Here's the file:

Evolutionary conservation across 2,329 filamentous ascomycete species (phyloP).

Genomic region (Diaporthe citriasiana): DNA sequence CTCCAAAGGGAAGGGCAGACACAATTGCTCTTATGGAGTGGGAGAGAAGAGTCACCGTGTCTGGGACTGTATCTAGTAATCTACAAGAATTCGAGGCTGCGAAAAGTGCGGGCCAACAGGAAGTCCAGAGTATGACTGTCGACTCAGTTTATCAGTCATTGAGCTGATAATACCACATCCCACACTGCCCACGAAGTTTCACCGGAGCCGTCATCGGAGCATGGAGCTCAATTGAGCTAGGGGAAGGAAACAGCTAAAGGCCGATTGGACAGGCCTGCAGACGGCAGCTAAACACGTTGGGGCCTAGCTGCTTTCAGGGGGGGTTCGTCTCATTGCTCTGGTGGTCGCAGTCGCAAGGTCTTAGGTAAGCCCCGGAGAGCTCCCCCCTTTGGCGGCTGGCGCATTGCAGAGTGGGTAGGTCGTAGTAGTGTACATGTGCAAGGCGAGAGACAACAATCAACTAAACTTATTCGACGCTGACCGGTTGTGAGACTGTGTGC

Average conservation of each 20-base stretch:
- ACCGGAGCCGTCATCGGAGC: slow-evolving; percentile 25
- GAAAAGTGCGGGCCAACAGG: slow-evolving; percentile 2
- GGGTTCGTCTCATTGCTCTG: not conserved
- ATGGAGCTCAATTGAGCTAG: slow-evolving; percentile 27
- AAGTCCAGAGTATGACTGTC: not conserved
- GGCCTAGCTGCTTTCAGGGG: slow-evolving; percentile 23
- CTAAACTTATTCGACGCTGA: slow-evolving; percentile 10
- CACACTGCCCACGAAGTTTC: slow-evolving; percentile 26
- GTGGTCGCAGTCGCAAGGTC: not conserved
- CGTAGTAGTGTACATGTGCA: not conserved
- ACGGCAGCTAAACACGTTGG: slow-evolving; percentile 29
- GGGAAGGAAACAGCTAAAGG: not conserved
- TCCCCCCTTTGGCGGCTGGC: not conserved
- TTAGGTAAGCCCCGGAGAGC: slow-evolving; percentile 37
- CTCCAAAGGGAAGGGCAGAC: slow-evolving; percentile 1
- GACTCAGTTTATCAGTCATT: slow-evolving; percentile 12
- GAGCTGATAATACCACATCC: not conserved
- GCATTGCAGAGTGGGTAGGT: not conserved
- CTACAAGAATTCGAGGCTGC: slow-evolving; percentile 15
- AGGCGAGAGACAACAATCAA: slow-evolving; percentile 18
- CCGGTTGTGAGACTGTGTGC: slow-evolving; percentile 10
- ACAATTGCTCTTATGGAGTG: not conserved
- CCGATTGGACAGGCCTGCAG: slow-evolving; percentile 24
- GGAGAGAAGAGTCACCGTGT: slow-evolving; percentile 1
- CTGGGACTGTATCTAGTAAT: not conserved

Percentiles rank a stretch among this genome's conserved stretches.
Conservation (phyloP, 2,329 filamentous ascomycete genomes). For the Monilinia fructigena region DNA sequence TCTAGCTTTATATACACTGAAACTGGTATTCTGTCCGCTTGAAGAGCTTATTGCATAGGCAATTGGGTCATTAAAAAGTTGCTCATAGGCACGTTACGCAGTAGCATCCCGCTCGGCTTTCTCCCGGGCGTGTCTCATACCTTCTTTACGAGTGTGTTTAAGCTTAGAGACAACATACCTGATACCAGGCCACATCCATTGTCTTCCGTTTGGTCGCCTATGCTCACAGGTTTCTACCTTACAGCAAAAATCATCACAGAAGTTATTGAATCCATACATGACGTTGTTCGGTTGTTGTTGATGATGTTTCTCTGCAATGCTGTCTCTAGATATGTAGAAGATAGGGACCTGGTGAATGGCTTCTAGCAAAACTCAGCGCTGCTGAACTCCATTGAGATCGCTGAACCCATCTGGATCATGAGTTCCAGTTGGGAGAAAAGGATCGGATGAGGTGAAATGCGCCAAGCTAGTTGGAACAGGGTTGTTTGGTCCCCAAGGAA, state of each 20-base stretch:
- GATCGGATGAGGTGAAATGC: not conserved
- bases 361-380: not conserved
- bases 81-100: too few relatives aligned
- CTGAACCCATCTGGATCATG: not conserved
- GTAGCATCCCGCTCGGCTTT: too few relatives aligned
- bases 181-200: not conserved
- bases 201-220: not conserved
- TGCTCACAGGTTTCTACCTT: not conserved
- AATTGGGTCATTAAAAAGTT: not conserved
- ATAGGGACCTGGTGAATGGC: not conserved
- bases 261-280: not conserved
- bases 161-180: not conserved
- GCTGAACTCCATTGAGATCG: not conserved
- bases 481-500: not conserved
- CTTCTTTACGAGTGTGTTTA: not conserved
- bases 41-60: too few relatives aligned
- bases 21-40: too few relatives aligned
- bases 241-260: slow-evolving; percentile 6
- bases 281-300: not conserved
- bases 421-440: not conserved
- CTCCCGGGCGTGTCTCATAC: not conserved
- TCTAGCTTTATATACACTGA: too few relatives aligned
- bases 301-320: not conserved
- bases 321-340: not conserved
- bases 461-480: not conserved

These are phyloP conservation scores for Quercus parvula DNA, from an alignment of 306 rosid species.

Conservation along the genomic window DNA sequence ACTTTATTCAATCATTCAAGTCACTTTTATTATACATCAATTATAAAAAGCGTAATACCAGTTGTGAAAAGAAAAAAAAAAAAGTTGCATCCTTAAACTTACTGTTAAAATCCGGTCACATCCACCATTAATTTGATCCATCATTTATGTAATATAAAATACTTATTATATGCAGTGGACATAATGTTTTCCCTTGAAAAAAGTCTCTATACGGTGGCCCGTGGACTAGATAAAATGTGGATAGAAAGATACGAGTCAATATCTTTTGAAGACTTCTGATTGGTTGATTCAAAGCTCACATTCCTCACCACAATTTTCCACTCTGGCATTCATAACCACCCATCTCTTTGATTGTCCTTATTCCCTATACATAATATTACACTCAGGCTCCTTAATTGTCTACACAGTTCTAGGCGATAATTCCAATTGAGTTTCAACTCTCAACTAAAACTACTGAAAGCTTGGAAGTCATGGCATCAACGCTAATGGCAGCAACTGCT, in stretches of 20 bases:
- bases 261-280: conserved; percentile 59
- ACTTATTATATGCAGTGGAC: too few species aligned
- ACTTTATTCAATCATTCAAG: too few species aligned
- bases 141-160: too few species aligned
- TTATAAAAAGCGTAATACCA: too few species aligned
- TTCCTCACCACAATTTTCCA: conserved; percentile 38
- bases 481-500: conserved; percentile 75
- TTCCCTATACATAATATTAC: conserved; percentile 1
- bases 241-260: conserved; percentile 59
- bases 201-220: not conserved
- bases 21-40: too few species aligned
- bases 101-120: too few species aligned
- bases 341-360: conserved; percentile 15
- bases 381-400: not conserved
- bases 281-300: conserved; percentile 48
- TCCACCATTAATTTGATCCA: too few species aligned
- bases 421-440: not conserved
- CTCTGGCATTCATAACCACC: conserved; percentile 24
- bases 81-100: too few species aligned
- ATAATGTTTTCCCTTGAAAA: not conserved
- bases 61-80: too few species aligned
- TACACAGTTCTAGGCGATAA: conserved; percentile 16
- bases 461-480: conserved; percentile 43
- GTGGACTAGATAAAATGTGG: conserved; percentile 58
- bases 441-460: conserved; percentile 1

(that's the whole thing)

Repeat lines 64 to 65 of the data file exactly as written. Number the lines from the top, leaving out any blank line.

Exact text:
- bases 481-500: conserved; percentile 75
- TTCCCTATACATAATATTAC: conserved; percentile 1